Infringement

Using someone else’s content without their permission can be an infringement of their copyright.

Any number of day-to-day work activities can lead to copyright infringement if your business does not have an appropriate licence. Using just part of a work can infringe copyright if the part is an important or essential element of the work – it need not be a proportionally large part.

You can also infringe copyright by:

  • authorising or facilitating an unlicensed use by someone else
  • importing articles containing infringing copyright material
  • selling infringing articles

Other activities that can breach the Copyright Act include:

  • circumventing a mechanism that controls access to digital material
  • selling, importing or manufacturing circumvention devices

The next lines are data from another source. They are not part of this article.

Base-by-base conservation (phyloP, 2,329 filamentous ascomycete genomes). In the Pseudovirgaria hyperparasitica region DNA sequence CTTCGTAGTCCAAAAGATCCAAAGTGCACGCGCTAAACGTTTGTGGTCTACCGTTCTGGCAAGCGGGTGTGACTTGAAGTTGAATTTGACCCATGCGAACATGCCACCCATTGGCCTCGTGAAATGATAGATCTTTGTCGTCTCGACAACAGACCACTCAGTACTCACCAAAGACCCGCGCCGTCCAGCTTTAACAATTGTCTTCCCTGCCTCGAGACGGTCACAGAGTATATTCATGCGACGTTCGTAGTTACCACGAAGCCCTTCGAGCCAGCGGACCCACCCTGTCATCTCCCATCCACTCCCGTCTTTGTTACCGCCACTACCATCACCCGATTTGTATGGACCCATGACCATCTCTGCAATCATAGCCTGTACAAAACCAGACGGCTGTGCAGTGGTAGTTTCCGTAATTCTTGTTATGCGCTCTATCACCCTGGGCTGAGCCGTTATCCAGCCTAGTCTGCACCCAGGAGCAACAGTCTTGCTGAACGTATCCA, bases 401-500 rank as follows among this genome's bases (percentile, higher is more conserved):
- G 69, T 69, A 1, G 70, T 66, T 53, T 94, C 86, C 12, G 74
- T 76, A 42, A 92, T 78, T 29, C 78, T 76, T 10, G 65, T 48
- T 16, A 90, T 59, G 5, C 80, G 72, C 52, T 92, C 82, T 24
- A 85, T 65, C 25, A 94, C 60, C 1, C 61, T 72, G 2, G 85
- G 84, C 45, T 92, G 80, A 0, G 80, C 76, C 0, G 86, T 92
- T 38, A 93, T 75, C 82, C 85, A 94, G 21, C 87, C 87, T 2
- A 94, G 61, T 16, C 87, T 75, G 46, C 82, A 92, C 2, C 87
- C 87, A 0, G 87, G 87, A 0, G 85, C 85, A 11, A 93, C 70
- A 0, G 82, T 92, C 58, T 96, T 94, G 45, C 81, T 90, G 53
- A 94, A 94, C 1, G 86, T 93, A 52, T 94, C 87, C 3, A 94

• removing or altering rights management information in digital files
  • failing to attribute (or falsely attributing) the creator of a work
  • changing or doing something else with a work that damages the creator’s reputation or is offensive to the creator

A Copyright Agency initiative, Copywatch, is an online service allowing people to anonymously report copyright infringements being made by corporations.

There are special exceptions to infringement that allow some uses of copyright material without permission. And if the material you are using is old, the copyright may have expired.

This information is for guidance only. It is not legal advice.

MORE FROM AUSTRALIAN COPYRIGHT COUNCIL

The Australian Copyright Council publishes information sheets (such as ‘Infringement: Actions, Remedies, Offences & Penalties’ and ‘Infringement – What Can I Do?’) and detailed guides, offers a legal advice service and runs an annual training program.

28 August 2015

 

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